In 2015, a conversation with a member of my Civil Air Patrol unit sparked the idea of bacon cinnamon rolls. We all thought it sounded like a fantastic idea, but I was a little apprehensive because I didn’t want to ruin a great thing. (Anyone who has tasted my cinnamon rolls would understand.)
Earlier this year, the topic of the “Rick Rolls” (named after the man who inspired me to give them a try) came up again. I kept saying, “Yeah, I’m gonna have to try that,”, but I hadn’t had an excuse to make cinnamon rolls. Since life tends to give us what we need though, I had a chance to try the bacon cinnamon rolls for the first time last week, and it was unanimous. The “rick Rolls” are amazing!
I based my bacon cinnamon rolls on the Perfect Cinnamon Rolls recipe that I’ve been using for ages. Here’s how I did it.
Ingredients — Dough
- 1 c water
- 1/4 c heavy whipping cream
- 1 tsp vanilla
- 1 stick salted butter, room temperature
- 2 eggs, room temperature
- 1/2 tsp sea salt
- 1/2 c sugar
- 5 c bread flour
- 1 tbsp yeast
Ingredients — Bacon Cinnamon Filling
- 1 stick salted butter, melted
- 4 tbsp ground cinnamon
- 1 c brown sugar
- 1/2 c real bacon bits
Ingredients — Cream Cheese Icing
- 1 8oz brick cream cheese, room temperature
- 2 sticks salted butter, room temperature
- 4 c powdered sugar
- 2 tsp vanilla extract
- 1/2 tsp lemon extract
- 2 tbsp heavy whipping cream
Note: The icing recipe is a quadruple batch because I almost never make just one batch of cinnamon rolls. If I don’t end up using all the icing though, I’ve put it in the fridge and it keeps for a while there. I haven’t tried freezing it though.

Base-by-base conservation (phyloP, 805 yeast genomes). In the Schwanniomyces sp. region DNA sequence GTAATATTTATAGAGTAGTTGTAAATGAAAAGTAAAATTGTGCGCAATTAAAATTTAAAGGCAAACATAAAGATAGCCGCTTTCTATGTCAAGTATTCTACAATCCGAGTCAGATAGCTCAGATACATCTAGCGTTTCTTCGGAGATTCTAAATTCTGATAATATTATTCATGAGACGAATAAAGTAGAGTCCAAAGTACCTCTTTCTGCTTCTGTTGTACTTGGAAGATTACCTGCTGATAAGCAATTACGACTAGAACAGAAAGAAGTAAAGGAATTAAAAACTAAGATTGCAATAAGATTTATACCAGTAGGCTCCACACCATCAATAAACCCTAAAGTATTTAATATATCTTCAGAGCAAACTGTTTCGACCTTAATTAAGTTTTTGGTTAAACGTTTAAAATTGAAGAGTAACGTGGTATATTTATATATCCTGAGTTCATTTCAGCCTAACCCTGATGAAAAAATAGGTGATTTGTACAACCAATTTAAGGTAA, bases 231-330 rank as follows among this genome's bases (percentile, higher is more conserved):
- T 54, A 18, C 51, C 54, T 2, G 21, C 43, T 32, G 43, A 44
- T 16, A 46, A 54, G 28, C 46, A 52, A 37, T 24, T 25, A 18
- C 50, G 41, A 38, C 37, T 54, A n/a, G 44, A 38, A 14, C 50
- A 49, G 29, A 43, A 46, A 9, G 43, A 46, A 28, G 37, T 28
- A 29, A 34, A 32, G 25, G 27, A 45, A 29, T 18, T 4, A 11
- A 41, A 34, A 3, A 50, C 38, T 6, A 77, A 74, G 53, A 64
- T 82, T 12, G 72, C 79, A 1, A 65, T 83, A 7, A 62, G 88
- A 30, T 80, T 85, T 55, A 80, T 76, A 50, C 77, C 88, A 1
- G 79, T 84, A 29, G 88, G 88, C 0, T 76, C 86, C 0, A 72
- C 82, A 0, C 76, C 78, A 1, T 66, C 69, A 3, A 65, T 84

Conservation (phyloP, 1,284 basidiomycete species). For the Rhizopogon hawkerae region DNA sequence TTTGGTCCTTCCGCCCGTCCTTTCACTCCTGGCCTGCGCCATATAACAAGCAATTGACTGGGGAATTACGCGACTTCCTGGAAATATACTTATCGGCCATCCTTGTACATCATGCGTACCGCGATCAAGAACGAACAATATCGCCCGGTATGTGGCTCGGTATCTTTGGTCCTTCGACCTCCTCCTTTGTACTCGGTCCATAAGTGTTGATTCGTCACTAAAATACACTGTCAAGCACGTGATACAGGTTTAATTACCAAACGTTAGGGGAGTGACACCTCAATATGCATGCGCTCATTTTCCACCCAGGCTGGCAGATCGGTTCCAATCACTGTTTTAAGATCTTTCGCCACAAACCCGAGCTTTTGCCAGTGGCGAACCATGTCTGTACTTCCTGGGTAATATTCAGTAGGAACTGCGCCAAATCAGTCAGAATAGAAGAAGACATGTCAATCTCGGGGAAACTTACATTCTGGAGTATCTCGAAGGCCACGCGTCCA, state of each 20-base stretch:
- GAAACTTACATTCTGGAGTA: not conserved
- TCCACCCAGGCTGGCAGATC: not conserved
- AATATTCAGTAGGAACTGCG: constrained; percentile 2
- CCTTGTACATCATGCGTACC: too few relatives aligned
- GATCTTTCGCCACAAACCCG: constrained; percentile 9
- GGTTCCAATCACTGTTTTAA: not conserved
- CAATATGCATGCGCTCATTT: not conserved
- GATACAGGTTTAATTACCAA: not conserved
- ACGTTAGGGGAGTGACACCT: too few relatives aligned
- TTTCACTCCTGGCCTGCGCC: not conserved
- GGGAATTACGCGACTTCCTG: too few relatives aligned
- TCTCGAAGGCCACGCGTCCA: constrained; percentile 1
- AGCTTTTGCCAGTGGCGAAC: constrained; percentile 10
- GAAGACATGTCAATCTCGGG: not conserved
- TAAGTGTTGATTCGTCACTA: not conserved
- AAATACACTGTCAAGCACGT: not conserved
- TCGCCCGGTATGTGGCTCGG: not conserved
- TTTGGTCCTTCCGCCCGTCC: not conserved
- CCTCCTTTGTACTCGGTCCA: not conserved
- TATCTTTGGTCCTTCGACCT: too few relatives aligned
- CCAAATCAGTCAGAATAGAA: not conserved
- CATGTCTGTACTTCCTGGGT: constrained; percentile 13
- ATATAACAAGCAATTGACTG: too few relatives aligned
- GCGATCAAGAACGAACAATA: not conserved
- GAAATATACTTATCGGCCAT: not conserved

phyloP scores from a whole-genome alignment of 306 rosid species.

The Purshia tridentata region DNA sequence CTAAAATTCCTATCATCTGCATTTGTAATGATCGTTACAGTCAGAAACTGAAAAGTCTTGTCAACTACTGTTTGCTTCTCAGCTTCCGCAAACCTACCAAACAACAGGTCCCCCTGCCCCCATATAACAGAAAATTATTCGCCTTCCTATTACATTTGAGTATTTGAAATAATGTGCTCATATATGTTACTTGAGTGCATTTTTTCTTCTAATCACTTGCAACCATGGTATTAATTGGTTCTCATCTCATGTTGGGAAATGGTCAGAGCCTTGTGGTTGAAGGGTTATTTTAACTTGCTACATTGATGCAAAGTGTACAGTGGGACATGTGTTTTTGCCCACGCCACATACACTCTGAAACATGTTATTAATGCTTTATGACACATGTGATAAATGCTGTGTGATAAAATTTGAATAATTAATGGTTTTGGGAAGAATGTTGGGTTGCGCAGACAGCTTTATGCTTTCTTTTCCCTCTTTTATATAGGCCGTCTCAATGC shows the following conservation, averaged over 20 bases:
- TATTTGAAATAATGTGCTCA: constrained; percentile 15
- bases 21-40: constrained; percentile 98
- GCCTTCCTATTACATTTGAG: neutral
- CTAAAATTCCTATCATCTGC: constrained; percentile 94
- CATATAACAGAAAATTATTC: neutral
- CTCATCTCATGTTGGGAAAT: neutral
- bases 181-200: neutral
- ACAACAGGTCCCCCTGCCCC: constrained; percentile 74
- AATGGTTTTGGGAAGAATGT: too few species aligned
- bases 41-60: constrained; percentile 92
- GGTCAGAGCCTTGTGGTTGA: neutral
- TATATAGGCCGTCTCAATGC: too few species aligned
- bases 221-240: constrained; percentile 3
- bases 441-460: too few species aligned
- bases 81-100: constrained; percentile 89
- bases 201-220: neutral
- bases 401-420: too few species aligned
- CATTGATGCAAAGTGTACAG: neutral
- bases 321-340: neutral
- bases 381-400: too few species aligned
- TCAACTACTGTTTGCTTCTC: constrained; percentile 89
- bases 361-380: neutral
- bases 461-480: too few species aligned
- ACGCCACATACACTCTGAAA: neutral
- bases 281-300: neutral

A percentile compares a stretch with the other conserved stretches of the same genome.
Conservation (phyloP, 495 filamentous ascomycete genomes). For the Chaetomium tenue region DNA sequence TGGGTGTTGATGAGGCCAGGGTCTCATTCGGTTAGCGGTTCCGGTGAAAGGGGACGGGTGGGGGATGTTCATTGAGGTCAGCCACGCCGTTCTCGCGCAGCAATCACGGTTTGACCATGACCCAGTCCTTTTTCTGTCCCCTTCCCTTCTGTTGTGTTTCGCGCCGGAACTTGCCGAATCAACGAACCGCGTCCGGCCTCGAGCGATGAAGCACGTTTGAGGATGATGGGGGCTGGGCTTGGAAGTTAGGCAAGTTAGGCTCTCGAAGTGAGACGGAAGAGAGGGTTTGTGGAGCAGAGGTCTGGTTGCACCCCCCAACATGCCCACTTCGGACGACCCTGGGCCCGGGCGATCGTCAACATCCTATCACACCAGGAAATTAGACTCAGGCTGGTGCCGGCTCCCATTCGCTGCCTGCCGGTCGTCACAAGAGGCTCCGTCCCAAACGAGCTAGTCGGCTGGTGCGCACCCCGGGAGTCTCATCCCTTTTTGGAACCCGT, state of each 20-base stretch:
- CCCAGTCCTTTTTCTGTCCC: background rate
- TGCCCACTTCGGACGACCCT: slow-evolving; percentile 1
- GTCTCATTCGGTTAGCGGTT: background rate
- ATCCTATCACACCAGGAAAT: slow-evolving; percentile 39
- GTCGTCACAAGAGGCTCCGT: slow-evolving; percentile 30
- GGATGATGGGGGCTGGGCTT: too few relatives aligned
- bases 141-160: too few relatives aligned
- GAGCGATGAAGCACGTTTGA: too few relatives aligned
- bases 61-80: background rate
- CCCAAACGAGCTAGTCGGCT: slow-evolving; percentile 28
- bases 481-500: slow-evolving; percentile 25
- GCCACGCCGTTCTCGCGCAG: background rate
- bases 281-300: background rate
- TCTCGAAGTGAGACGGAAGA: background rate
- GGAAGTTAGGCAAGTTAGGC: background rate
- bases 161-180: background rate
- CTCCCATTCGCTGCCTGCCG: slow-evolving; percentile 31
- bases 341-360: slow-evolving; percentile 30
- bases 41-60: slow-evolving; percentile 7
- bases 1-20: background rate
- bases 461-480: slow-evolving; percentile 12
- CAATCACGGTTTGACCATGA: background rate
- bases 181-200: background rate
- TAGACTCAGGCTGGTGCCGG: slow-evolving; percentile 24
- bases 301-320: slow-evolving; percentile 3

The link to the original recipe has fantastic directions for making the cinnamon rolls. I’ve used a bread machine to make the dough and I’ve used my stand mixer and dough hook to make the dough. Both methods work well. I have noticed though that if I use the “spoon and level” method for measuring the bread flour, I always have to add extra bread flour. I’m fine with that though. I’d personally rather start out with a dough that’s too wet.
When it comes to making the actual cinnamon rolls though, I do things a little differently. I lay out a large piece of heavy duty foil on my counter and I grease it with some of the butter that was left over in one of the wrappers that I used in the recipe. Then, I make my dough rectangle on the foil and I mix the cinnamon, brown sugar, and bacon bits together with my hands in a medium bowl. Next, I spread the melted butter on the dough rectangle with my hands, and I sprinkle the bacon/cinnamon/brown sugar mixture on top. I make that part even with my hands too. It sounds messy, I know, but I find it easiest.
By making the dough rectangle on foil, it makes it really easy to roll the dough. I start by picking up the long edge of foil that’s closest to me and fold it away from me so that the dough overlaps itself by a couple inches. Then I carefully remove the foil from the dough that I just folded onto itself so I can finish rolling it. When the dough has been rolled so that there’s only two or three inches of dough and filling left at the part that’s farthest away from me, I use the long edge of the foil on the other side to help me finish the roll. I pull it up and toward me so that the dough and filling are brought up and over the roll that’s already been made. Then just like I did in the beginning, I carefully remove the foil from the top of the roll so I can pinch the seam and finish the roll.
The original recipe claims that you can fit all these rolls in a 13″x9″ baking pan, but I’ve never been able to do that. I usually get 15 rolls out of a batch and I rise and bake them in disposable steam table pans that I get from Sam’s Club.
I don’t understand why folks are intimidated by making cinnamon rolls. Once you’ve done it a time or two, you get a rythm and discover that it’s really pretty easy. It helps, of course, when you’re using a great recipe, and this recipe definitely qualifies!